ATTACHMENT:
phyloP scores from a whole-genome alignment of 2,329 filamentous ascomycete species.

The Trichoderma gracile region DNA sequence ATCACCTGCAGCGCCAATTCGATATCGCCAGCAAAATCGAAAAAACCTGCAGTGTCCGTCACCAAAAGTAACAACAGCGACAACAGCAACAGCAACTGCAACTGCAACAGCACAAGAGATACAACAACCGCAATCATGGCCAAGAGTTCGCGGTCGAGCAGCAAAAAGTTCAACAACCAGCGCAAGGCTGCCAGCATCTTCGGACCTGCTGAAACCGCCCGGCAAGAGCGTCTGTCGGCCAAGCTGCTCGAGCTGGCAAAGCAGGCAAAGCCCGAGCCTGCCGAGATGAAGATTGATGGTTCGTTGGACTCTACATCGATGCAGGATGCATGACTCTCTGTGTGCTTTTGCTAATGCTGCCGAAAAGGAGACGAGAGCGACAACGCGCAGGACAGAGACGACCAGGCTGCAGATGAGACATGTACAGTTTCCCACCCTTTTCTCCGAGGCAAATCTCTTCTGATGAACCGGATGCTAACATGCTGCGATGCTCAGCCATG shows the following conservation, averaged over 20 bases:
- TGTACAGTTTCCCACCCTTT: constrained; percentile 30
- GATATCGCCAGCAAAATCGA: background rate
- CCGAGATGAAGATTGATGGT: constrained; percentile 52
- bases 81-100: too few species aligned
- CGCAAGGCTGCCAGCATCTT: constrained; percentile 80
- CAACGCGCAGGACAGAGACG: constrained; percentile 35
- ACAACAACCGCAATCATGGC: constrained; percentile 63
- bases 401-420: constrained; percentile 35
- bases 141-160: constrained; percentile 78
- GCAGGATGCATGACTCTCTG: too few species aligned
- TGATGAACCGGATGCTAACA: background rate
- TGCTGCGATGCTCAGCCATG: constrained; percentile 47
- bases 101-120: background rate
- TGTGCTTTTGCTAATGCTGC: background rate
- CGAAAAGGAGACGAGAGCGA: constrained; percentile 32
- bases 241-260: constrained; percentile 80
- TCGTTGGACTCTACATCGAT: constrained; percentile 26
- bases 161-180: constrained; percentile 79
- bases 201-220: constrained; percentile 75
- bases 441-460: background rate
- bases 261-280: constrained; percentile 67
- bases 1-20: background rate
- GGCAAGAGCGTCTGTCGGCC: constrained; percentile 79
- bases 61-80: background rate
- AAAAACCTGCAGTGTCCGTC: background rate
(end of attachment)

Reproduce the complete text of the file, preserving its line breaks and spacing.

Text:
phyloP scores from a whole-genome alignment of 2,329 filamentous ascomycete species.

The Trichoderma gracile region DNA sequence ATCACCTGCAGCGCCAATTCGATATCGCCAGCAAAATCGAAAAAACCTGCAGTGTCCGTCACCAAAAGTAACAACAGCGACAACAGCAACAGCAACTGCAACTGCAACAGCACAAGAGATACAACAACCGCAATCATGGCCAAGAGTTCGCGGTCGAGCAGCAAAAAGTTCAACAACCAGCGCAAGGCTGCCAGCATCTTCGGACCTGCTGAAACCGCCCGGCAAGAGCGTCTGTCGGCCAAGCTGCTCGAGCTGGCAAAGCAGGCAAAGCCCGAGCCTGCCGAGATGAAGATTGATGGTTCGTTGGACTCTACATCGATGCAGGATGCATGACTCTCTGTGTGCTTTTGCTAATGCTGCCGAAAAGGAGACGAGAGCGACAACGCGCAGGACAGAGACGACCAGGCTGCAGATGAGACATGTACAGTTTCCCACCCTTTTCTCCGAGGCAAATCTCTTCTGATGAACCGGATGCTAACATGCTGCGATGCTCAGCCATG shows the following conservation, averaged over 20 bases:
- TGTACAGTTTCCCACCCTTT: constrained; percentile 30
- GATATCGCCAGCAAAATCGA: background rate
- CCGAGATGAAGATTGATGGT: constrained; percentile 52
- bases 81-100: too few species aligned
- CGCAAGGCTGCCAGCATCTT: constrained; percentile 80
- CAACGCGCAGGACAGAGACG: constrained; percentile 35
- ACAACAACCGCAATCATGGC: constrained; percentile 63
- bases 401-420: constrained; percentile 35
- bases 141-160: constrained; percentile 78
- GCAGGATGCATGACTCTCTG: too few species aligned
- TGATGAACCGGATGCTAACA: background rate
- TGCTGCGATGCTCAGCCATG: constrained; percentile 47
- bases 101-120: background rate
- TGTGCTTTTGCTAATGCTGC: background rate
- CGAAAAGGAGACGAGAGCGA: constrained; percentile 32
- bases 241-260: constrained; percentile 80
- TCGTTGGACTCTACATCGAT: constrained; percentile 26
- bases 161-180: constrained; percentile 79
- bases 201-220: constrained; percentile 75
- bases 441-460: background rate
- bases 261-280: constrained; percentile 67
- bases 1-20: background rate
- GGCAAGAGCGTCTGTCGGCC: constrained; percentile 79
- bases 61-80: background rate
- AAAAACCTGCAGTGTCCGTC: background rate